Friday morning, though, was quiet. Most of the campers had left the night before, or early that morning, after a fire ripped through a dormitory that housed about 40 of the camp's attendees.
"It feels like the Monday after camp and things are over," said Brandon Byler, the camp president.
State police fire marshal Patrick McKenna was combing through the charred remains of the dorm's third floor Friday, seeking the cause. Although he could not pinpoint the cause of the fire, he said all of the evidence points to it being electrical in nature. He estimated the loss at more than $600,000.
The building was pretty much destroyed. Much of the roof had been burned through and the roof trusses that remained were badly charred.
Fortunately, Byler said, most of the campers were at evening service when the fire started shortly after 7 p.m. Thursday. He said some of the campers noticed a power surge during the service and went outside to see whether the electrical box feeding the chapel was OK.
"Someone here said they had heard an air conditioner go haywire," Byler said.
While the campers checked the electrical box, they noticed smoke coming from the dormitory roof.
Some of those staying in the dorm were able to salvage a few belongings -- clothing, laptops and printers -- before the building was engulfed in flames.
"We're just glad it didn't happen at night and that everybody is OK," Byler said.
The camp, which sits on six acres off Whisler Road near Paddletown Road in Newberry Township, was established in the late 1950s by a local preacher, Eugene Winter. Winter had been minister of what had been Parkville Gospel Mission, now the Parkville Bible Church, when he got the idea to start the camp.
The church already had a day school -- housed in a building that now houses the Newberry Township Senior Center -- and Winter believed a camp would be a logical extension of the church's mission.
His son, Jim Winter, interim pastor of the West York Missionary Church, said his father dispatched his wife to ask the old farmer who owned the land -- less than half a mile from the Parkville church -- whether he wanted to sell any of the land. The transaction wasn't easy to negotiate, Jim Winter said. The farmer was deaf and had to read his mother's lips.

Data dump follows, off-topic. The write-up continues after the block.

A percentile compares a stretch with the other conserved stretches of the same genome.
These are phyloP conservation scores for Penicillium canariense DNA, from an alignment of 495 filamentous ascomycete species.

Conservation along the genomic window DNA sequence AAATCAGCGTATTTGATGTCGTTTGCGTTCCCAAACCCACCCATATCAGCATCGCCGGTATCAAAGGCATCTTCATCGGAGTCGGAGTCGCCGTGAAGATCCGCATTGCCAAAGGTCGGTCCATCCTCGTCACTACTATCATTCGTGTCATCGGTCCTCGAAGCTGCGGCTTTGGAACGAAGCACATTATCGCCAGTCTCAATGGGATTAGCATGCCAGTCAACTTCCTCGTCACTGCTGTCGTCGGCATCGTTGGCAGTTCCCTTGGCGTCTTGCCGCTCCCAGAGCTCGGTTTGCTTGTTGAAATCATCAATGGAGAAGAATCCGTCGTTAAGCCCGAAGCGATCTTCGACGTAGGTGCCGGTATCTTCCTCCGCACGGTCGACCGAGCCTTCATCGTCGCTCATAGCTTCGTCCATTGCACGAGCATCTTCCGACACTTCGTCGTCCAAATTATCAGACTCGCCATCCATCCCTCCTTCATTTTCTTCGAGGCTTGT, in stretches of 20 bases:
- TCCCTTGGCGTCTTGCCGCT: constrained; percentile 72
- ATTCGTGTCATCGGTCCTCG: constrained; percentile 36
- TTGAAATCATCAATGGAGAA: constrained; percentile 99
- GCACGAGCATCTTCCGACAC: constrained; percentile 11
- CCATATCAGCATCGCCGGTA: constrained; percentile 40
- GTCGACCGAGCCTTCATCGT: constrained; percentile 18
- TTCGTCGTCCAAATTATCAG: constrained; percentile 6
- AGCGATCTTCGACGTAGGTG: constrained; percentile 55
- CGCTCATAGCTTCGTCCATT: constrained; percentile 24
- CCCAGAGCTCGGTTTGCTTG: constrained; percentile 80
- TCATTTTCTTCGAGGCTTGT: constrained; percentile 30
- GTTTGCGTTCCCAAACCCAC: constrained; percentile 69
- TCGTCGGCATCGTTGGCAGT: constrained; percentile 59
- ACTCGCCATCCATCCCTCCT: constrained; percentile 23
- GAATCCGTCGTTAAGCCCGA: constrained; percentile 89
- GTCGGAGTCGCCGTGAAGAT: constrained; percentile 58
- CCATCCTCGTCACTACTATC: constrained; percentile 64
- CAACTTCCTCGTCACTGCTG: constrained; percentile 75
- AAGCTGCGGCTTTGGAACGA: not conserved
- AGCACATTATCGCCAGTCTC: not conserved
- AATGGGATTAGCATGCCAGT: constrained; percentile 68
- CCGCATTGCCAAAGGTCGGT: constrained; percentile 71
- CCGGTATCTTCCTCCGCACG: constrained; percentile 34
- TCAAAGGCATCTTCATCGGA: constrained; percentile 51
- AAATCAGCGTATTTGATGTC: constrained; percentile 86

Eugene Winter bought the land and then sold it to the church for a dollar. He built the camp over the next few years, envisioning it as a campmeeting, a retreat for families and youth to learn about the Bible and refresh their spiritual lives. He had a bus business, providing transportation services to the then-Red Land School District, and all of the money he earned from the business went into the camp.
"He felt in his heart that he should start the camp as a place where people could come to find spiritual enlightenment," Jim Winter said of his father. "It's been a place where people with broken hearts and broken lives could come and get their lives back together again."
The recent nine-day campmeeting, which began July 9, is the major annual event at the camp. There's also a youth camp in August and a meeting in the fall. The camp serves five churches, including Hanover Evangelical Brethren, Parkville Bible Church in Newberry Township and York Bible Methodist in York.
The fate of upcoming events was up in the air Friday. The immediate concern was seeing whether any other campers' belongings could be salvaged and meeting with the insurance adjuster, Byler said. The camp will rebuild. A blessing in disguise, said Jim Winter's wife, Linda, is that the building, which dates to the early 1960s, can be updated.
For now, Linda Winter said, it's kind of strange at the camp.
"It's really quiet," she said.
email@example.com or 771-2046.
Since the dormitory at the Newberrytown Holiness Camp was only temporary housing for campers, there wasn't much loss of personal property, camp president Brandon Byler said.
The building is insured, he said. But if people wish to help the camp, they can contribute to help cover operating expenses. Since the last weekend of the nine-day encampment is usually the busiest for donations, Byler said the camp will come up short on covering its budget.
"We're not looking for a handout, but if people want to help, we'd appreciate it," Byler said.
To contribute, send donations to camp treasurer Phil Nell, 62 Short Cut Road, Abbottstown, Pa. 17301, or call him at 717-259-0775.
Special church service
Newberrytown Holiness Camp will host a special church service Sunday evening to give thanks that camp attendees were not hurt in a dormitory fire Thursday.
The service will be held at Parkville Bible Church, 800 Whisler Road, Newberry Township. The public is invited.
For details, call camp president Brandon Byler at 250-5783.